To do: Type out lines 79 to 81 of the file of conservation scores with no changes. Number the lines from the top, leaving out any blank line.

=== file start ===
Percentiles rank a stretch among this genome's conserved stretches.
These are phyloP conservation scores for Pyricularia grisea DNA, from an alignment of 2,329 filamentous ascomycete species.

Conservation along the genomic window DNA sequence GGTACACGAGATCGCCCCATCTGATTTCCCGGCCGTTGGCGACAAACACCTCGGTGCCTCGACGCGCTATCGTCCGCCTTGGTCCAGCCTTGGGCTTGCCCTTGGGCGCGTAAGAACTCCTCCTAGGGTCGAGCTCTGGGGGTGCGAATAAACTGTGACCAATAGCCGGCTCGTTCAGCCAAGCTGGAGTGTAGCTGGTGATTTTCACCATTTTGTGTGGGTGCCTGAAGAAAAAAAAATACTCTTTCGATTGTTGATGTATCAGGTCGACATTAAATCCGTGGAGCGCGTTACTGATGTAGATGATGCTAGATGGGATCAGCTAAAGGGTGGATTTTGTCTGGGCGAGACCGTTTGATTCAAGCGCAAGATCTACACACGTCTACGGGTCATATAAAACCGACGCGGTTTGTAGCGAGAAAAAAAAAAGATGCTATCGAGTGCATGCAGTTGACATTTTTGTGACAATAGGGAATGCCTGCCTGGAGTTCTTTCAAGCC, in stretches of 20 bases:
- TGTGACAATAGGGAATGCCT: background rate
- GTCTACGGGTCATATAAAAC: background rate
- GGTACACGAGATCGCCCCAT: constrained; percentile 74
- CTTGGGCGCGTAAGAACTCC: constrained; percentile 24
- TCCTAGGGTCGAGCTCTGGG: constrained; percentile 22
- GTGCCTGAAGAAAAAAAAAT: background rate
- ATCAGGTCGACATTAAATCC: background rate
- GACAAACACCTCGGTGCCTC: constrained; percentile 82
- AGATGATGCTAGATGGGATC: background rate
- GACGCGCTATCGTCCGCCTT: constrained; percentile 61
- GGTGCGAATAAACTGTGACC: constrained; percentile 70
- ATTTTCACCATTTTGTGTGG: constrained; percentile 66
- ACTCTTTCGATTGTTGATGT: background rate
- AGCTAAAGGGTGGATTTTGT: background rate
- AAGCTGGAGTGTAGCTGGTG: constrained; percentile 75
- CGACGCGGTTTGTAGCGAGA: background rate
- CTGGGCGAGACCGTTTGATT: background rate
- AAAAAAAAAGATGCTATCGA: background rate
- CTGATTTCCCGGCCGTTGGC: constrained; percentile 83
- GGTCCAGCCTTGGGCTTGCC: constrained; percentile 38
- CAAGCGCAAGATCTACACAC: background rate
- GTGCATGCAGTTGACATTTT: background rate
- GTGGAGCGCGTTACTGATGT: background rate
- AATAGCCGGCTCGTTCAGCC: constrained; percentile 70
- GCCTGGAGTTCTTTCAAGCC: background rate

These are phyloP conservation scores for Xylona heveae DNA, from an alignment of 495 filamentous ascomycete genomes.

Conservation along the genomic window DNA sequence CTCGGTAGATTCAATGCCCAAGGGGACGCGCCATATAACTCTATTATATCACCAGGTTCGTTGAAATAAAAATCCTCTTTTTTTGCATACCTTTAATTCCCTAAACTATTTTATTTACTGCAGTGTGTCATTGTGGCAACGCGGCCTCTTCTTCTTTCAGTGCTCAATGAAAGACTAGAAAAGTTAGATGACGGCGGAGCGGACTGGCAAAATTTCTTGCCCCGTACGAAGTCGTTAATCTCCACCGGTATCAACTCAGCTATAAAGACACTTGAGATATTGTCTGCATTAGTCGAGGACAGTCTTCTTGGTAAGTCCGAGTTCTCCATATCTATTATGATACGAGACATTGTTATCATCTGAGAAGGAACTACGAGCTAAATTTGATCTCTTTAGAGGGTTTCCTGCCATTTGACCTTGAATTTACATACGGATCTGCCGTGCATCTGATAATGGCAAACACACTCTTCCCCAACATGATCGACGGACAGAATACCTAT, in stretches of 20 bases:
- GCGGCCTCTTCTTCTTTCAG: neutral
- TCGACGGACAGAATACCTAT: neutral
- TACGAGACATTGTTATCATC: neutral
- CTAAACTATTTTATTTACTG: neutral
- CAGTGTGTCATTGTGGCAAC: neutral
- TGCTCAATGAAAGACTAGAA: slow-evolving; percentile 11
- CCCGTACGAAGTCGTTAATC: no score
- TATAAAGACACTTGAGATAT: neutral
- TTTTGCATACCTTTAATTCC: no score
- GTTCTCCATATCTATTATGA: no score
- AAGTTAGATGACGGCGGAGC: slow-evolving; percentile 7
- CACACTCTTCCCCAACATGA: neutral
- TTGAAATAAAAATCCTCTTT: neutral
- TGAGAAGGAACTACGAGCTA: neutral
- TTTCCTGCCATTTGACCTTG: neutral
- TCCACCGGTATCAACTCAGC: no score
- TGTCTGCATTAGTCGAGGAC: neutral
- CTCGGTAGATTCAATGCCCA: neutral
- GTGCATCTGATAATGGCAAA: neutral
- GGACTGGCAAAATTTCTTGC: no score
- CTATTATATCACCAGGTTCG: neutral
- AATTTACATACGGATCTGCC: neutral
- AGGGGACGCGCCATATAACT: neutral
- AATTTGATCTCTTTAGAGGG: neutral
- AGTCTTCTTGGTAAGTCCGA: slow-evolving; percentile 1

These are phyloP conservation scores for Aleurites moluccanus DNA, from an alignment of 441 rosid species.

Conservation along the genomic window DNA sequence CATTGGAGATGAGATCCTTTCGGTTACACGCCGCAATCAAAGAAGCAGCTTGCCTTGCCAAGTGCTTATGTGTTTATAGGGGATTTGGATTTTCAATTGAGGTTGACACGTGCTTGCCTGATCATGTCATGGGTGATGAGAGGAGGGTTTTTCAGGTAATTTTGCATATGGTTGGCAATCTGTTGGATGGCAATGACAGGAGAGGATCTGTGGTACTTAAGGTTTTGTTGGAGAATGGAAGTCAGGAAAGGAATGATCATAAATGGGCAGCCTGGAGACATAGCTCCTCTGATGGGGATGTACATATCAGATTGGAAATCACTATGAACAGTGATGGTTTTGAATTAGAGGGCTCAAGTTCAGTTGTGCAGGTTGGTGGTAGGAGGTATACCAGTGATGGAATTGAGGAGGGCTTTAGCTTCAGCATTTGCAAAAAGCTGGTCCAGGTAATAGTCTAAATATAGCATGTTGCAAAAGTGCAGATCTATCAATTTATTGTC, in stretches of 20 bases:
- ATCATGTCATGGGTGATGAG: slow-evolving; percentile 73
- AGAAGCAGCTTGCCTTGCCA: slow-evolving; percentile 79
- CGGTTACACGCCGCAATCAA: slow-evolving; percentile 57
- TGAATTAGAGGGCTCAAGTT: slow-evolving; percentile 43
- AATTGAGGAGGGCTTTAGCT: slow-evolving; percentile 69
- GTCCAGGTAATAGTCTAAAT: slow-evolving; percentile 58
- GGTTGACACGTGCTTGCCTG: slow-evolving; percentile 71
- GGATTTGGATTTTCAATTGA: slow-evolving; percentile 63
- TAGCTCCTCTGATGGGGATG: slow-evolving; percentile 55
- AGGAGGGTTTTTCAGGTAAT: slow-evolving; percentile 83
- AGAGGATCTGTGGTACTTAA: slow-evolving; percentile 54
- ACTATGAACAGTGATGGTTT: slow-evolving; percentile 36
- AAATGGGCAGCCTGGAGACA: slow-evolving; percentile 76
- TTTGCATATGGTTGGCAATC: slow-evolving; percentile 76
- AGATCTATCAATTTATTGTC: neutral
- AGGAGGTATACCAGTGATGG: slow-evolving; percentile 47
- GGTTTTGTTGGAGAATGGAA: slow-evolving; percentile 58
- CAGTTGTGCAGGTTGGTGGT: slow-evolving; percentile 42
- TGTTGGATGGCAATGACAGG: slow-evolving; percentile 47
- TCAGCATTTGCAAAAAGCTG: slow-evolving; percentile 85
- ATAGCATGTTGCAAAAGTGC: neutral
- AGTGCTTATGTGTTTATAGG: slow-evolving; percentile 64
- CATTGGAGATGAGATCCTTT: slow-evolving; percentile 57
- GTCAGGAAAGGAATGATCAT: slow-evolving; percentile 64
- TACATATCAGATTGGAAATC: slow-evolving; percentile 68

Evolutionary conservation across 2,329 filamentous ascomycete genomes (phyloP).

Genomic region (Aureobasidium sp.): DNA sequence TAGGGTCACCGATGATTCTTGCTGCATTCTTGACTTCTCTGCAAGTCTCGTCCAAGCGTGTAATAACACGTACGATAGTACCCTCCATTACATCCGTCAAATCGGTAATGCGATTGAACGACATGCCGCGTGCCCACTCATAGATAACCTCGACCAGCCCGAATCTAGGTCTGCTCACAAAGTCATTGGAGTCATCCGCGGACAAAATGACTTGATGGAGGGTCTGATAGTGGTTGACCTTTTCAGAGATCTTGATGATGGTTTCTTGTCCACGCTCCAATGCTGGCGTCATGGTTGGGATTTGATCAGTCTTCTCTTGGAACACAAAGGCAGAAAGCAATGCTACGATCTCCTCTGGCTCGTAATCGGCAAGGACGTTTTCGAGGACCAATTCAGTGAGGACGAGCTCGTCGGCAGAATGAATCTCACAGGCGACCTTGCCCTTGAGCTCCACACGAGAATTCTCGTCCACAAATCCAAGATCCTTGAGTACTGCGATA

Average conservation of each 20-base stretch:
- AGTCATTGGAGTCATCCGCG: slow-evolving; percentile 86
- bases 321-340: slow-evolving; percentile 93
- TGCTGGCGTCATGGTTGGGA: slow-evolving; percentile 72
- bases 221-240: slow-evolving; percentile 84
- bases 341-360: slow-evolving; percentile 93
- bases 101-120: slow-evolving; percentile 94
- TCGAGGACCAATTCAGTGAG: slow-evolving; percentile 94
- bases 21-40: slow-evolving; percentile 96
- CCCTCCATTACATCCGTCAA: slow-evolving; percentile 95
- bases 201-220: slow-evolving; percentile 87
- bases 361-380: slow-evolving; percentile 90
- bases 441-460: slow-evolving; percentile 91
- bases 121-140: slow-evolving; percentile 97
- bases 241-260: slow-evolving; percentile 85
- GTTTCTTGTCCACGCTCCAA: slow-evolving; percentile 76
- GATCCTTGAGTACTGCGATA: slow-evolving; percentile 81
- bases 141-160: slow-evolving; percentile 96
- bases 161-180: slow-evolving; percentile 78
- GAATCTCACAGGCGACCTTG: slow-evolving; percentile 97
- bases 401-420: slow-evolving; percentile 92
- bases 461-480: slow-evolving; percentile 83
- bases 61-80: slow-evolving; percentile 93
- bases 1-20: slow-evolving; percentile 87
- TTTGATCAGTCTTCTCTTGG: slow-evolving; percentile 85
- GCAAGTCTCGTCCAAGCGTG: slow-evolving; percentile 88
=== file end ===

- AGTGCTTATGTGTTTATAGG: slow-evolving; percentile 64
- CATTGGAGATGAGATCCTTT: slow-evolving; percentile 57
- GTCAGGAAAGGAATGATCAT: slow-evolving; percentile 64